(NoModeU M. DELANEY.
' BILLIARD CUSHION. N0. 295,910. Patented Apr. 1,1884.
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UNITED STATES PATENT OFFICE;
MATTHEW DELANEY, on NEW YORK, N. Y.
SPECIFICATION forming part of Letters Patent No. 295,910, dated April 1, 1884.
, Application filed August 14, 1883. (No modeL) .To all. whom; it may concern.-
- Be it known that I, MATTHEW DELANEY,
of the city, county, and State of New York,
- bedded in the cushion.
have invented a new and useful Improvement in Billiard-Cushions, of which the following is a full, true, and exact description, reference being had to the accompanying drawings.
In cushions now in use it is customary to strengthen the angle of the rubber either by a tightly-drawn wire or by a cord placed beneath the point against which the impact 00- ours. It is also old to use coil of wire em- I have discovered that much better results can be accomplished by combining the two devices and embedding the unstretched wire coil into the cushion and passing the wire or cord through the wirecoil. By this contrivance a certain amount of elasticity exists in the coil itself, and this coil being considerably larger in section than the cords and wires previously used, a more uniform effect is produced upon the impinging balls, while at the same time the stretched wire is prevented from cutting through the edge of the cushion, as now happens in certain cases when in use. The said coil of wire may be vulcanized in the cushion, if desired,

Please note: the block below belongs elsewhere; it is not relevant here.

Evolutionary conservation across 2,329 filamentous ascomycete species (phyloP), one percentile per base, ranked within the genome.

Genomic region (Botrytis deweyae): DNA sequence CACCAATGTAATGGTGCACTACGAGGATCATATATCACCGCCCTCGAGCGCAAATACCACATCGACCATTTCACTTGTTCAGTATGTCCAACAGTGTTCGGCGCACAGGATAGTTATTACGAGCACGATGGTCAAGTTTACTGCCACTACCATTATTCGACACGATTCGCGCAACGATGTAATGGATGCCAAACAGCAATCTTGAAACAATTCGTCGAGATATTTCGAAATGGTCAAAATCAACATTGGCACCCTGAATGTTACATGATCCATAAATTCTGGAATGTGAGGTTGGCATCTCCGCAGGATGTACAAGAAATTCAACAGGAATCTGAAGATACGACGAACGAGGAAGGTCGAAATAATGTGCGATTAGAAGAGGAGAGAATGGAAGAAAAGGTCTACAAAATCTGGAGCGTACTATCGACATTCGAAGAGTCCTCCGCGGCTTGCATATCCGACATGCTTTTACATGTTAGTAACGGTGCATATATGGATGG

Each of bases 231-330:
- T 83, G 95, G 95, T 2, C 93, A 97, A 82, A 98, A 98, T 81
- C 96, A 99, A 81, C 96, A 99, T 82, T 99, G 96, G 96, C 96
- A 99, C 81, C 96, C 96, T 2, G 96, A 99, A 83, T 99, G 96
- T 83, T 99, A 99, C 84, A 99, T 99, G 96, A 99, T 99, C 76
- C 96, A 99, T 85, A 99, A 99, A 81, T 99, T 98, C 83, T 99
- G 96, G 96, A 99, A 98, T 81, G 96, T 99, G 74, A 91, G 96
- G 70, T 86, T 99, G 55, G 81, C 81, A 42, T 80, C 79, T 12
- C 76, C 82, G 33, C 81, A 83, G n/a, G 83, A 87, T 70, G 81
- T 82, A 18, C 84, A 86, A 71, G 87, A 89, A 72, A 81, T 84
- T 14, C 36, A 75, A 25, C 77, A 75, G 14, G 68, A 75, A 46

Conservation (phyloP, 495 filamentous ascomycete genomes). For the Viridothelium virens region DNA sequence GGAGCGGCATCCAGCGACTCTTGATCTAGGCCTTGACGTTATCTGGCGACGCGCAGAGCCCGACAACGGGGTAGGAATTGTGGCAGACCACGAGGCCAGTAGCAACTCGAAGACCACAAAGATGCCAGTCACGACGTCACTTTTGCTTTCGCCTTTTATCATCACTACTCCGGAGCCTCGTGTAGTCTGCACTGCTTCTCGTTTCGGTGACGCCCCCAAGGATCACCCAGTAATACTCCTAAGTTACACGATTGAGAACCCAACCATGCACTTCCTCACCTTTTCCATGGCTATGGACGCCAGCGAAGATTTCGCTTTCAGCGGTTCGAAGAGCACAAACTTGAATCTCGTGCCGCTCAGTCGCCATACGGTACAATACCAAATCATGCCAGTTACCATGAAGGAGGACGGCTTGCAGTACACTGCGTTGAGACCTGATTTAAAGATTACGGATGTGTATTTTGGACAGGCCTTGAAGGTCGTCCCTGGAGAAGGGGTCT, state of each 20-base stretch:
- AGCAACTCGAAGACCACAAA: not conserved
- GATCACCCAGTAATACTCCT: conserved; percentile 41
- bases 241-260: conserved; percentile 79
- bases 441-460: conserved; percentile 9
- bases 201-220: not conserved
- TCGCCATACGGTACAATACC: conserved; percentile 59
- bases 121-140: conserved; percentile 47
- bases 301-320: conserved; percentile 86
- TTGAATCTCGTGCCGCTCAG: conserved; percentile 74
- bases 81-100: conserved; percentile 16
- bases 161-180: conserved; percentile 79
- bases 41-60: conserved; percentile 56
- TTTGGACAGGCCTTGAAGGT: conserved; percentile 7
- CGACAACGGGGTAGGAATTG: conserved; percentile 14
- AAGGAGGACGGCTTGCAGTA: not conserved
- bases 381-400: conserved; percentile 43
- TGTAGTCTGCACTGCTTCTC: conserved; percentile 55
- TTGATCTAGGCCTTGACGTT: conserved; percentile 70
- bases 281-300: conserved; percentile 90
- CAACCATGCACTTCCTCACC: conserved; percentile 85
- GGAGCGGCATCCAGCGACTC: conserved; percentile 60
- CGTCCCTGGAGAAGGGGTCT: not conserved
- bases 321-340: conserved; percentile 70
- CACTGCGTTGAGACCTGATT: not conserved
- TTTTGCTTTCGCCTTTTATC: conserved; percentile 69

and it serves both as a ready'ineans of enabling the wire to be longitudinally inserted through the edge, and also as a protection or bushing for said wire, preventing its injuring the rubber of the cushion.
My invention will be readily understood from the accompanying drawings, of which Figure 1 represents a section of a billiard-table rail with my cushion attached; Fig. 2, a perspective view of the cushion.
A represents the rails; B, the wooden backing of the cushion; O, the rubber cushion; D, a coil of wire placed in anopening along the edge of the rubber cushion G. Through this coil D a tightly-stretched cord or wire is drawn, thereby aiding the elasticity of the cushion. The cloth E surrounds the cushion in the usual manner.
WVhat I claim as my invention, and desire to secure by Letters Patent, is-
In combination with the cushion of a billiard-table, an elastic resisting-coil extending MATTHEW DELANEY.
GEo. H. EVANS, WM. A. PoLLocK.